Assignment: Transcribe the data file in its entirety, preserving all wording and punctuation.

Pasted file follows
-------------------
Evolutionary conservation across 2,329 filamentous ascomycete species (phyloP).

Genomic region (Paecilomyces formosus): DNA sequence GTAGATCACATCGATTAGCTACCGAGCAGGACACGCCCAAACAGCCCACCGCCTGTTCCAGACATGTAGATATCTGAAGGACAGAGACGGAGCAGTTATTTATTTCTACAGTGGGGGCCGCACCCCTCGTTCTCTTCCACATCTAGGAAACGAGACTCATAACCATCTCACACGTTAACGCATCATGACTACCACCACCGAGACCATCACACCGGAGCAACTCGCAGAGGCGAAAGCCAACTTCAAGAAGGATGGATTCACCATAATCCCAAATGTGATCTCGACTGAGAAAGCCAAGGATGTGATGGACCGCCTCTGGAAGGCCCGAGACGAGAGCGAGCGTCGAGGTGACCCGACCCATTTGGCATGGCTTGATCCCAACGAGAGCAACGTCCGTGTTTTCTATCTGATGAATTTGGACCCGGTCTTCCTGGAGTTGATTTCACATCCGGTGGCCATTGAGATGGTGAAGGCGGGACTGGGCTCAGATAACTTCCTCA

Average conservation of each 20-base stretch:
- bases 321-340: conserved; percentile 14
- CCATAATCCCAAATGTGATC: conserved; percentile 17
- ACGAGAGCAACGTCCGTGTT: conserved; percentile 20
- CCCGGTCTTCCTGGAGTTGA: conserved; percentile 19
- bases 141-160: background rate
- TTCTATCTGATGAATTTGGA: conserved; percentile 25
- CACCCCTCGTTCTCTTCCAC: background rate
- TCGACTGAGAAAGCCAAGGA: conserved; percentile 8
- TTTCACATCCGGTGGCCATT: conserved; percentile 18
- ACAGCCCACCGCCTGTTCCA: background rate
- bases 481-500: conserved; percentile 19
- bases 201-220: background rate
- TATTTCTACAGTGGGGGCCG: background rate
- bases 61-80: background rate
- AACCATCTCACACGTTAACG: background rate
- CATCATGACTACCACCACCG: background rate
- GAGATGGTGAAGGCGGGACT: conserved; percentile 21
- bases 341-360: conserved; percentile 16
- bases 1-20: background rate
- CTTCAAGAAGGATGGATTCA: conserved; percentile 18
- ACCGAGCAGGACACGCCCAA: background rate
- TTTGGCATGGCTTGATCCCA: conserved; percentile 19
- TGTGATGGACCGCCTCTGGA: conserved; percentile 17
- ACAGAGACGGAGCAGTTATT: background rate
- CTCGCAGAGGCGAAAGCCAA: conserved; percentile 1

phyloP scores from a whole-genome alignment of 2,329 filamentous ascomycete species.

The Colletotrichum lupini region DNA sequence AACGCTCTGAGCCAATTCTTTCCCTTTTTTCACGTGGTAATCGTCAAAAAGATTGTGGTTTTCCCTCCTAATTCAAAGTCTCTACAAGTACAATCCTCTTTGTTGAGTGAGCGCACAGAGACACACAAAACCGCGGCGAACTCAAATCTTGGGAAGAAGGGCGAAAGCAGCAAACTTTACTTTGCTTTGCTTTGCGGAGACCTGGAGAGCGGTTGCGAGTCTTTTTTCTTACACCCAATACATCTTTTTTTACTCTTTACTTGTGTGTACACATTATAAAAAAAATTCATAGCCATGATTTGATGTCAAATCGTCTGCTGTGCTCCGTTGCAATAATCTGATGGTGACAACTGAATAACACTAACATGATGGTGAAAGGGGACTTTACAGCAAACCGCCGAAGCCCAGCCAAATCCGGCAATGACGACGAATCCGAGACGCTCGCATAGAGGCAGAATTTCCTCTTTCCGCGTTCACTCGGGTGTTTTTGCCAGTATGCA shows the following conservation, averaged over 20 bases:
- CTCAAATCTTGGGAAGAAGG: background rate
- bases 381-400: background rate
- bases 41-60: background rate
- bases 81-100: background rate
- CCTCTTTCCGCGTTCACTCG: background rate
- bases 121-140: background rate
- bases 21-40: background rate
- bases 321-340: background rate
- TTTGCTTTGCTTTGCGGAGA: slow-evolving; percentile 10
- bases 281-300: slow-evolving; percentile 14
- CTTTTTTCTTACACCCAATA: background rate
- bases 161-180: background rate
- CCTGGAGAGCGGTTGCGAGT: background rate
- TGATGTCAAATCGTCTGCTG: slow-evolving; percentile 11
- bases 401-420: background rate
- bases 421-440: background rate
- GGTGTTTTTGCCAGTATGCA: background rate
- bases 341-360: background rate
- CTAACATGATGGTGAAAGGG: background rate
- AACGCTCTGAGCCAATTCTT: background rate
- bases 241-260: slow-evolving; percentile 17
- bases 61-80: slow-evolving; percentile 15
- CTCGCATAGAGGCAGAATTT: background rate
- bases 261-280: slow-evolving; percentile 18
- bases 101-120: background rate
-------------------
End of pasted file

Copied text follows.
Evolutionary conservation across 2,329 filamentous ascomycete species (phyloP).

Genomic region (Paecilomyces formosus): DNA sequence GTAGATCACATCGATTAGCTACCGAGCAGGACACGCCCAAACAGCCCACCGCCTGTTCCAGACATGTAGATATCTGAAGGACAGAGACGGAGCAGTTATTTATTTCTACAGTGGGGGCCGCACCCCTCGTTCTCTTCCACATCTAGGAAACGAGACTCATAACCATCTCACACGTTAACGCATCATGACTACCACCACCGAGACCATCACACCGGAGCAACTCGCAGAGGCGAAAGCCAACTTCAAGAAGGATGGATTCACCATAATCCCAAATGTGATCTCGACTGAGAAAGCCAAGGATGTGATGGACCGCCTCTGGAAGGCCCGAGACGAGAGCGAGCGTCGAGGTGACCCGACCCATTTGGCATGGCTTGATCCCAACGAGAGCAACGTCCGTGTTTTCTATCTGATGAATTTGGACCCGGTCTTCCTGGAGTTGATTTCACATCCGGTGGCCATTGAGATGGTGAAGGCGGGACTGGGCTCAGATAACTTCCTCA

Average conservation of each 20-base stretch:
- bases 321-340: conserved; percentile 14
- CCATAATCCCAAATGTGATC: conserved; percentile 17
- ACGAGAGCAACGTCCGTGTT: conserved; percentile 20
- CCCGGTCTTCCTGGAGTTGA: conserved; percentile 19
- bases 141-160: background rate
- TTCTATCTGATGAATTTGGA: conserved; percentile 25
- CACCCCTCGTTCTCTTCCAC: background rate
- TCGACTGAGAAAGCCAAGGA: conserved; percentile 8
- TTTCACATCCGGTGGCCATT: conserved; percentile 18
- ACAGCCCACCGCCTGTTCCA: background rate
- bases 481-500: conserved; percentile 19
- bases 201-220: background rate
- TATTTCTACAGTGGGGGCCG: background rate
- bases 61-80: background rate
- AACCATCTCACACGTTAACG: background rate
- CATCATGACTACCACCACCG: background rate
- GAGATGGTGAAGGCGGGACT: conserved; percentile 21
- bases 341-360: conserved; percentile 16
- bases 1-20: background rate
- CTTCAAGAAGGATGGATTCA: conserved; percentile 18
- ACCGAGCAGGACACGCCCAA: background rate
- TTTGGCATGGCTTGATCCCA: conserved; percentile 19
- TGTGATGGACCGCCTCTGGA: conserved; percentile 17
- ACAGAGACGGAGCAGTTATT: background rate
- CTCGCAGAGGCGAAAGCCAA: conserved; percentile 1

phyloP scores from a whole-genome alignment of 2,329 filamentous ascomycete species.

The Colletotrichum lupini region DNA sequence AACGCTCTGAGCCAATTCTTTCCCTTTTTTCACGTGGTAATCGTCAAAAAGATTGTGGTTTTCCCTCCTAATTCAAAGTCTCTACAAGTACAATCCTCTTTGTTGAGTGAGCGCACAGAGACACACAAAACCGCGGCGAACTCAAATCTTGGGAAGAAGGGCGAAAGCAGCAAACTTTACTTTGCTTTGCTTTGCGGAGACCTGGAGAGCGGTTGCGAGTCTTTTTTCTTACACCCAATACATCTTTTTTTACTCTTTACTTGTGTGTACACATTATAAAAAAAATTCATAGCCATGATTTGATGTCAAATCGTCTGCTGTGCTCCGTTGCAATAATCTGATGGTGACAACTGAATAACACTAACATGATGGTGAAAGGGGACTTTACAGCAAACCGCCGAAGCCCAGCCAAATCCGGCAATGACGACGAATCCGAGACGCTCGCATAGAGGCAGAATTTCCTCTTTCCGCGTTCACTCGGGTGTTTTTGCCAGTATGCA shows the following conservation, averaged over 20 bases:
- CTCAAATCTTGGGAAGAAGG: background rate
- bases 381-400: background rate
- bases 41-60: background rate
- bases 81-100: background rate
- CCTCTTTCCGCGTTCACTCG: background rate
- bases 121-140: background rate
- bases 21-40: background rate
- bases 321-340: background rate
- TTTGCTTTGCTTTGCGGAGA: slow-evolving; percentile 10
- bases 281-300: slow-evolving; percentile 14
- CTTTTTTCTTACACCCAATA: background rate
- bases 161-180: background rate
- CCTGGAGAGCGGTTGCGAGT: background rate
- TGATGTCAAATCGTCTGCTG: slow-evolving; percentile 11
- bases 401-420: background rate
- bases 421-440: background rate
- GGTGTTTTTGCCAGTATGCA: background rate
- bases 341-360: background rate
- CTAACATGATGGTGAAAGGG: background rate
- AACGCTCTGAGCCAATTCTT: background rate
- bases 241-260: slow-evolving; percentile 17
- bases 61-80: slow-evolving; percentile 15
- CTCGCATAGAGGCAGAATTT: background rate
- bases 261-280: slow-evolving; percentile 18
- bases 101-120: background rate